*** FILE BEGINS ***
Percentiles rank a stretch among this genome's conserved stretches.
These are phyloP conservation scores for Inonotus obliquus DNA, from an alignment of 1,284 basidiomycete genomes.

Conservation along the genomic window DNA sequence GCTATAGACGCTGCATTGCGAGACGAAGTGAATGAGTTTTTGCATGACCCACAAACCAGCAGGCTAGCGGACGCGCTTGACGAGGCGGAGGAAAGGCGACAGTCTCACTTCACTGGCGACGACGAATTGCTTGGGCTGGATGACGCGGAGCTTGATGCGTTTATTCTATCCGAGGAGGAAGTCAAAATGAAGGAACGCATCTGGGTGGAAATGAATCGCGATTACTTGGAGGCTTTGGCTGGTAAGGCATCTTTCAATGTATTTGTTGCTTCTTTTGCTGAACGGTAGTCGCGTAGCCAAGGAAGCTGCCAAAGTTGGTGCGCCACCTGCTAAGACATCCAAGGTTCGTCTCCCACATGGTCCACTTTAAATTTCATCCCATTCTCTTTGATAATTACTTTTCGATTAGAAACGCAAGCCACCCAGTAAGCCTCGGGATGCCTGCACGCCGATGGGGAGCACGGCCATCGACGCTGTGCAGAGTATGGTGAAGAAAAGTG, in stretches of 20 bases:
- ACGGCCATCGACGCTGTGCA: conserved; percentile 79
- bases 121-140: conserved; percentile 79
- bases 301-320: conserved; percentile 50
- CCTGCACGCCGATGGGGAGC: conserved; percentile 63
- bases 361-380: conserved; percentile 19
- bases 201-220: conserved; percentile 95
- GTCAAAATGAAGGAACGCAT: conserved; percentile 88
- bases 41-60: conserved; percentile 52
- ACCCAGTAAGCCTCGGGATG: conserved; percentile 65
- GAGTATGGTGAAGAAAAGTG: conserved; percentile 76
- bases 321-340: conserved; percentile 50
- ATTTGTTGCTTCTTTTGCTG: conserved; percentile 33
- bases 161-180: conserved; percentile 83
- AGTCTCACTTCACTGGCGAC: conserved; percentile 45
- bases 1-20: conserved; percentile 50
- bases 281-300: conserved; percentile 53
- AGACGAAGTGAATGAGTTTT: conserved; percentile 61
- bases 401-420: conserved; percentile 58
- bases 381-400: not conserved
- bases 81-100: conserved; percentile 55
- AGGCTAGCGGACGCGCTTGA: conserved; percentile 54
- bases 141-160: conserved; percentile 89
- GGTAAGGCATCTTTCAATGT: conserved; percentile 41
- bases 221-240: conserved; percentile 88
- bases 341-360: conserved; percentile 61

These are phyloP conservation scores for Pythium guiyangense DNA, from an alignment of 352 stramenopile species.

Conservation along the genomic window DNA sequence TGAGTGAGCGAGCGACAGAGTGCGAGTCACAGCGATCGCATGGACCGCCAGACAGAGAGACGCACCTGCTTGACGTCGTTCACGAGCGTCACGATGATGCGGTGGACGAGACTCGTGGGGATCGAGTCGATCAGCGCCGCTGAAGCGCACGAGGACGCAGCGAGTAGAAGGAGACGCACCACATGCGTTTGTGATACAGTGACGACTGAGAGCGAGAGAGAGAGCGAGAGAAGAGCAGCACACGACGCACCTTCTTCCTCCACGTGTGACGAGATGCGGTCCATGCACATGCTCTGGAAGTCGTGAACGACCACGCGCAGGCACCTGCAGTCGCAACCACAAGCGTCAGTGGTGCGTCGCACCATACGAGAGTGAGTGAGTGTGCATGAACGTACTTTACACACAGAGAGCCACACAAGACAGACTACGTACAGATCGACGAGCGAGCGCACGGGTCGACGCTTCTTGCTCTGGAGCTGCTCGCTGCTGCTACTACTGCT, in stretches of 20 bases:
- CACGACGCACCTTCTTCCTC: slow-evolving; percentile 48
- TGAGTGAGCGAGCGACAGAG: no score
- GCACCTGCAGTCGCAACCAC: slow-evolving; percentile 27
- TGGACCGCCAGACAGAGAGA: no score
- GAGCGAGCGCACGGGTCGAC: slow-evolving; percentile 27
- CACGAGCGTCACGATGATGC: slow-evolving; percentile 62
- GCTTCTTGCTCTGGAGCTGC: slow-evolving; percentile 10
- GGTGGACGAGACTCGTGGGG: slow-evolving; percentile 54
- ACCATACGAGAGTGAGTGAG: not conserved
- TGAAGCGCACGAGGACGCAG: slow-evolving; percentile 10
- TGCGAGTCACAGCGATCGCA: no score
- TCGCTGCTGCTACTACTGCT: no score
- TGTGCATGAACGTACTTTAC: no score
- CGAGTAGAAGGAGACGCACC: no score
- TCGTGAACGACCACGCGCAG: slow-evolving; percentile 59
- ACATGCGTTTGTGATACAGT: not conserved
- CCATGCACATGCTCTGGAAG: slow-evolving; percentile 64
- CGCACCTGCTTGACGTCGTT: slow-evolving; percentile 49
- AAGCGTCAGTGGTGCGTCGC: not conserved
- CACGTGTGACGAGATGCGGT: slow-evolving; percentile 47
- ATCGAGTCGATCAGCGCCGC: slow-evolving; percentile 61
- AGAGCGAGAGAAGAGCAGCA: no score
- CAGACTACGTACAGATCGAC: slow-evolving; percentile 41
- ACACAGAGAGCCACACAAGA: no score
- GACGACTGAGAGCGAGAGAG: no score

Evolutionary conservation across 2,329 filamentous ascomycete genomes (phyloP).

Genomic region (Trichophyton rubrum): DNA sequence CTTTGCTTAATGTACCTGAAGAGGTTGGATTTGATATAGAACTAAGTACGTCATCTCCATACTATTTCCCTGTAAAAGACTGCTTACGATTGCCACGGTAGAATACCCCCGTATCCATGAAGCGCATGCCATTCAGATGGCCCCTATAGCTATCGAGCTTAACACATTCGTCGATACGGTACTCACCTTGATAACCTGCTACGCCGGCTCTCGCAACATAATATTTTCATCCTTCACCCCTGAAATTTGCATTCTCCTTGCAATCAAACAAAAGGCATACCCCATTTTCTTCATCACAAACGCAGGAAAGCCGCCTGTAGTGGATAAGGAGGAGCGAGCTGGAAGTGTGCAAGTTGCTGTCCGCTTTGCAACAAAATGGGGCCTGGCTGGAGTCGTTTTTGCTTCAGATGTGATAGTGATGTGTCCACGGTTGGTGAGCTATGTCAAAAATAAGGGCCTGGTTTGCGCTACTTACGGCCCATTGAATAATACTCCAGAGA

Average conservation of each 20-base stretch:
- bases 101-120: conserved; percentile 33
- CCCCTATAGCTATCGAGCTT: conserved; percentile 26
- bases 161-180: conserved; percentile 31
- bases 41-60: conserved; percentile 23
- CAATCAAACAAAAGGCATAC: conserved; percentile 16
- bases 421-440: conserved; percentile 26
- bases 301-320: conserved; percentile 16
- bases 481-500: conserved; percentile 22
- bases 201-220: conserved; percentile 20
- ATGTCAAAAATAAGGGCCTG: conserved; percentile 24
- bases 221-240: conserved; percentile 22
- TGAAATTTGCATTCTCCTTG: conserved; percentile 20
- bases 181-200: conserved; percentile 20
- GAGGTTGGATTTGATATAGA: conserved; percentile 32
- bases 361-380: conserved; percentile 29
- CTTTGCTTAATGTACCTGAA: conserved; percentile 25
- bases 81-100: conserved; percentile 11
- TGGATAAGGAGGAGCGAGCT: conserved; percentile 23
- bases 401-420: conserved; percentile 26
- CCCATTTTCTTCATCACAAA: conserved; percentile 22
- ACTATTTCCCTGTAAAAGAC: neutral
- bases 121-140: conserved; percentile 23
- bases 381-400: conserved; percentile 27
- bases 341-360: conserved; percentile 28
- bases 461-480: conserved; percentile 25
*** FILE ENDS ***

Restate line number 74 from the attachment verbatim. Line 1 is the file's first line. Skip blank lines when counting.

- CTTTGCTTAATGTACCTGAA: conserved; percentile 25